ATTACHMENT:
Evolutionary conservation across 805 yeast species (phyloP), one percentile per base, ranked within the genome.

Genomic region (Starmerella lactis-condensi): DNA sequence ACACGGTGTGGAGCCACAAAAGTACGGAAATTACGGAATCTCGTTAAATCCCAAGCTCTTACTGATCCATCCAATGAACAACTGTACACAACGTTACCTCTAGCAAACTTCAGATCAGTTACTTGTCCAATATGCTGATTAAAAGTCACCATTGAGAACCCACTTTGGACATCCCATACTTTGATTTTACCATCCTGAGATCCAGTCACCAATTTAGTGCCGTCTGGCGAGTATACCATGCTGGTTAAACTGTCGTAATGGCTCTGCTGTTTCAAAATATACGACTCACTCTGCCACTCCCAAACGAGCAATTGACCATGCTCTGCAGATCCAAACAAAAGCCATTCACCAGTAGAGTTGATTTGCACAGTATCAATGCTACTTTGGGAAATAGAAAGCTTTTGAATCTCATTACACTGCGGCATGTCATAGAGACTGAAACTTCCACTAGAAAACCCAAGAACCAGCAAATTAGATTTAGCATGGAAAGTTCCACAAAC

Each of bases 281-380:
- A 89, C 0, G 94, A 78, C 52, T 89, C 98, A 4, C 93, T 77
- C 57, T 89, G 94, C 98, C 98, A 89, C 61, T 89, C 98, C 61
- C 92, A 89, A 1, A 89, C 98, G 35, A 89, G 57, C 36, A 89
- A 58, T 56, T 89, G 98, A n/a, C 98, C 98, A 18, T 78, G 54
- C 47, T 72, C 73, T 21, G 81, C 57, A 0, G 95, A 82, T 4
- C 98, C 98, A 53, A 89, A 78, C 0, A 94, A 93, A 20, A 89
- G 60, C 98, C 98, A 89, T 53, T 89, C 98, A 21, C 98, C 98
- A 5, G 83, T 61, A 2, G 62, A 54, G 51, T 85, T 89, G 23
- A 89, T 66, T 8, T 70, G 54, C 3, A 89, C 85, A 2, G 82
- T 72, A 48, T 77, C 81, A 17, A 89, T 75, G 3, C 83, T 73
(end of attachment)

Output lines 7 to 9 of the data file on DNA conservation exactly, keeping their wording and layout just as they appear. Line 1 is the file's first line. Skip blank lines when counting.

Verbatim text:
- A 58, T 56, T 89, G 98, A n/a, C 98, C 98, A 18, T 78, G 54
- C 47, T 72, C 73, T 21, G 81, C 57, A 0, G 95, A 82, T 4
- C 98, C 98, A 53, A 89, A 78, C 0, A 94, A 93, A 20, A 89